Contractures can complicate burn recovery. There are limited studies examining the prevalence of contractures following burns in pediatrics. This study investigates contracture outcomes by location, injury, severity, length of stay, and developmental stage. Data were obtained from the Burn Model System between 1994 and 2003. All patients younger than the age of 18 with at least one joint contracture at hospital discharge were included. Sixteen areas of impaired movement from the shoulder, elbow, wrist, hand, hip, knee, and ankle joints were examined. Analysis of variance was used to assess the association between contracture severity, burn size, and length of stay. Age groupings were evaluated for developmental patterns. A P value of less than .05 was considered statistically significant. Data from 225 patients yielded 1597 contractures (758 in the hand) with a mean of 7.1 contractures (median 4) per patient. Mean contracture severity ranged from 17% (elbow extension) to 41% (ankle plantarflexion) loss of movement. Statistically significant associations were found between active range of motion loss and burn size, length of stay, and age groupings. The data illustrate quantitative assessment of burn contractures in pediatric patients at discharge in a multicenter database. Size of injury correlates with range of motion loss for many joint motions, reflecting the anticipated morbidity of contracture for pediatric burn survivors. These results serve as a potential reference for range of motion outcomes in the pediatric burn population, which could serve as a comparison for local practices, quality improvement measures, and future research.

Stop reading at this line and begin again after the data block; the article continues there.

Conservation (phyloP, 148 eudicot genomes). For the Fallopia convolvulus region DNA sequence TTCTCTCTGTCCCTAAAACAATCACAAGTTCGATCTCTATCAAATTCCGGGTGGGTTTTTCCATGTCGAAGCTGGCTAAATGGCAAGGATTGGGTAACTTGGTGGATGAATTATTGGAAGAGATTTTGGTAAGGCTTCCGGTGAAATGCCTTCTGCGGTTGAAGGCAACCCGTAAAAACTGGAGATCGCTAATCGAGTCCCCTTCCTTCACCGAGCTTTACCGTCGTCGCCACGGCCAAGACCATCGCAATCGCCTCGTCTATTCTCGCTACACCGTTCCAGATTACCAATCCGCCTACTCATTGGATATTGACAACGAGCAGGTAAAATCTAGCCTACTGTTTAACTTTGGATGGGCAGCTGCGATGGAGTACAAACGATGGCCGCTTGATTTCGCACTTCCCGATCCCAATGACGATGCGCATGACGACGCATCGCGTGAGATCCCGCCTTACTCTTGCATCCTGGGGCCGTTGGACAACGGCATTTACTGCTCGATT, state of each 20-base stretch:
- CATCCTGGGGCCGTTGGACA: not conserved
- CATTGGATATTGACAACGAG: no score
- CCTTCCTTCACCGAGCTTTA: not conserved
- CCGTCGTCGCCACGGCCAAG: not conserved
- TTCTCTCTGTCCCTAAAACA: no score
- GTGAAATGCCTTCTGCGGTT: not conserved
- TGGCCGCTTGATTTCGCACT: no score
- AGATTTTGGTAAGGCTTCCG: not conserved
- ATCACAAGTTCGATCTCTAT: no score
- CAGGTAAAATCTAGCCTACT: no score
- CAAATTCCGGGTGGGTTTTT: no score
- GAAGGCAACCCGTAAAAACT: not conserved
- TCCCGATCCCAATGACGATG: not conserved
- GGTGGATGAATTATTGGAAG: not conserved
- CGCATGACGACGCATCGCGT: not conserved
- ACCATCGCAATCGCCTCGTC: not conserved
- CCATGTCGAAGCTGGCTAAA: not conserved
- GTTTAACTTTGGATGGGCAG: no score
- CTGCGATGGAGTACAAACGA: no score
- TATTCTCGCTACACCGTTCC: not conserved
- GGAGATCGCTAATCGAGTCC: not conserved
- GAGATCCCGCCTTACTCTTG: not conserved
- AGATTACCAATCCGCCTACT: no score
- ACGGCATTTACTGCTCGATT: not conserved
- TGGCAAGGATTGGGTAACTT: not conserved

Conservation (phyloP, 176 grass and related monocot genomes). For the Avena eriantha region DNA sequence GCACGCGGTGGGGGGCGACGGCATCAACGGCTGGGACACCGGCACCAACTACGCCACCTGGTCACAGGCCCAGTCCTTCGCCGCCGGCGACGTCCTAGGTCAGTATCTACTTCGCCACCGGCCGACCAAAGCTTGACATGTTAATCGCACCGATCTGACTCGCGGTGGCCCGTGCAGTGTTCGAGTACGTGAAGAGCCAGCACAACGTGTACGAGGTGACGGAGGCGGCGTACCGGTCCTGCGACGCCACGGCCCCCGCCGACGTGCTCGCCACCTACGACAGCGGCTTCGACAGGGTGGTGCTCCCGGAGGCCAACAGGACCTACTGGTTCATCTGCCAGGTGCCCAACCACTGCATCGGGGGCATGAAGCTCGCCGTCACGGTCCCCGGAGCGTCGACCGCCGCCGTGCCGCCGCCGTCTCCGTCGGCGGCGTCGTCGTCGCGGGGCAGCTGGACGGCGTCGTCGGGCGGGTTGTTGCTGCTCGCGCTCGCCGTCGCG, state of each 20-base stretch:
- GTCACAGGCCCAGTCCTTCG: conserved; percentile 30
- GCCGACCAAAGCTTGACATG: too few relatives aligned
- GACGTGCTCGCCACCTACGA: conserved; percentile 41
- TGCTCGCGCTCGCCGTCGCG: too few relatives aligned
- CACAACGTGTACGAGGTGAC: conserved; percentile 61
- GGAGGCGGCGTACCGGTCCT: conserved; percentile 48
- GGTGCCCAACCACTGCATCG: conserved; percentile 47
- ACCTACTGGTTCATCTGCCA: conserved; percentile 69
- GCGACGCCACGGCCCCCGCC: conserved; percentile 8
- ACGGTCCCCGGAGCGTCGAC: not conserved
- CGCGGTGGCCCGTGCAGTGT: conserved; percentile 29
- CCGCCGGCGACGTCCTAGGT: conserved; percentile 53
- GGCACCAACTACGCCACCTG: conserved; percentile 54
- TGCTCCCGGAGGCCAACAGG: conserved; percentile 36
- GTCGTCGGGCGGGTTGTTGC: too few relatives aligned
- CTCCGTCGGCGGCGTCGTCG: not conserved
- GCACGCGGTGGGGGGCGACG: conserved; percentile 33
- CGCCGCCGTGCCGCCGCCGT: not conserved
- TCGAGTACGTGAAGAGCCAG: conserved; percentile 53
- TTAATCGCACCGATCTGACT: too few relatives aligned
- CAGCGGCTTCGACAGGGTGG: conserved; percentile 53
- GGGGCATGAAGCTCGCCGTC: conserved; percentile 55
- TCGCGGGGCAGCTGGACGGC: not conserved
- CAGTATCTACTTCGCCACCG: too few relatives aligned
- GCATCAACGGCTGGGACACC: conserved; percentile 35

ASJC Scopus subject areas
- Emergency Medicine